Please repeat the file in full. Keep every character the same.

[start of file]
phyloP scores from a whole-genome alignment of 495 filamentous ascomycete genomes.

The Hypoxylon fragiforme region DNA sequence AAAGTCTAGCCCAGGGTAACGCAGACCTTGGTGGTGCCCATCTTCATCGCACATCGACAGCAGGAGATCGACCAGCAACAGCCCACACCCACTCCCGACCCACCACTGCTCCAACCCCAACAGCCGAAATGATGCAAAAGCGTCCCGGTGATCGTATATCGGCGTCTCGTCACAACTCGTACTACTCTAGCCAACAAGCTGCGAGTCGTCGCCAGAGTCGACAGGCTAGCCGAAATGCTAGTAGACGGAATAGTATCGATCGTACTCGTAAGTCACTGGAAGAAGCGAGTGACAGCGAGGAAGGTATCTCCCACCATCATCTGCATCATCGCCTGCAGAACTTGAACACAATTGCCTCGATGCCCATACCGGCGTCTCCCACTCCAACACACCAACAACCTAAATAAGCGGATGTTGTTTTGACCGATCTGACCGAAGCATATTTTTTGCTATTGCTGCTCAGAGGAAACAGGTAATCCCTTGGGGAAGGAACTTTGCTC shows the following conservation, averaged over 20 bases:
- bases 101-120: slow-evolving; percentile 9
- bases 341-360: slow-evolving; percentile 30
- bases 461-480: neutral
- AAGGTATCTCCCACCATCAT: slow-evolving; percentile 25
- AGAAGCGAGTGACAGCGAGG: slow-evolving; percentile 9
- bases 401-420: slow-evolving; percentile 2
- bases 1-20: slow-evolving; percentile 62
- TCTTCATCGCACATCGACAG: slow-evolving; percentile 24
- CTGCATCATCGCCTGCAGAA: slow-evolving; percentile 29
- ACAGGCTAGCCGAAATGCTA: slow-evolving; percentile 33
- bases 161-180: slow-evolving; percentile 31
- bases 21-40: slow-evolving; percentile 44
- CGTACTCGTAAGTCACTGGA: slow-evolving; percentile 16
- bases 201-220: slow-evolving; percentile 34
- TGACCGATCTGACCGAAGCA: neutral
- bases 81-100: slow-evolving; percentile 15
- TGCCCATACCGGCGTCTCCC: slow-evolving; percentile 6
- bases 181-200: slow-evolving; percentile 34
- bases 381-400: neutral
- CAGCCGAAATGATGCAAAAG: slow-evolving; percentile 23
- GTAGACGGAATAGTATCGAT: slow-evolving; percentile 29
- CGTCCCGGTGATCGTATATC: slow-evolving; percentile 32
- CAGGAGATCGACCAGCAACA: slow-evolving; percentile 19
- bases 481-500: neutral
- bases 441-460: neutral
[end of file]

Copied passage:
phyloP scores from a whole-genome alignment of 495 filamentous ascomycete genomes.

The Hypoxylon fragiforme region DNA sequence AAAGTCTAGCCCAGGGTAACGCAGACCTTGGTGGTGCCCATCTTCATCGCACATCGACAGCAGGAGATCGACCAGCAACAGCCCACACCCACTCCCGACCCACCACTGCTCCAACCCCAACAGCCGAAATGATGCAAAAGCGTCCCGGTGATCGTATATCGGCGTCTCGTCACAACTCGTACTACTCTAGCCAACAAGCTGCGAGTCGTCGCCAGAGTCGACAGGCTAGCCGAAATGCTAGTAGACGGAATAGTATCGATCGTACTCGTAAGTCACTGGAAGAAGCGAGTGACAGCGAGGAAGGTATCTCCCACCATCATCTGCATCATCGCCTGCAGAACTTGAACACAATTGCCTCGATGCCCATACCGGCGTCTCCCACTCCAACACACCAACAACCTAAATAAGCGGATGTTGTTTTGACCGATCTGACCGAAGCATATTTTTTGCTATTGCTGCTCAGAGGAAACAGGTAATCCCTTGGGGAAGGAACTTTGCTC shows the following conservation, averaged over 20 bases:
- bases 101-120: slow-evolving; percentile 9
- bases 341-360: slow-evolving; percentile 30
- bases 461-480: neutral
- AAGGTATCTCCCACCATCAT: slow-evolving; percentile 25
- AGAAGCGAGTGACAGCGAGG: slow-evolving; percentile 9
- bases 401-420: slow-evolving; percentile 2
- bases 1-20: slow-evolving; percentile 62
- TCTTCATCGCACATCGACAG: slow-evolving; percentile 24
- CTGCATCATCGCCTGCAGAA: slow-evolving; percentile 29
- ACAGGCTAGCCGAAATGCTA: slow-evolving; percentile 33
- bases 161-180: slow-evolving; percentile 31
- bases 21-40: slow-evolving; percentile 44
- CGTACTCGTAAGTCACTGGA: slow-evolving; percentile 16
- bases 201-220: slow-evolving; percentile 34
- TGACCGATCTGACCGAAGCA: neutral
- bases 81-100: slow-evolving; percentile 15
- TGCCCATACCGGCGTCTCCC: slow-evolving; percentile 6
- bases 181-200: slow-evolving; percentile 34
- bases 381-400: neutral
- CAGCCGAAATGATGCAAAAG: slow-evolving; percentile 23
- GTAGACGGAATAGTATCGAT: slow-evolving; percentile 29
- CGTCCCGGTGATCGTATATC: slow-evolving; percentile 32
- CAGGAGATCGACCAGCAACA: slow-evolving; percentile 19
- bases 481-500: neutral
- bases 441-460: neutral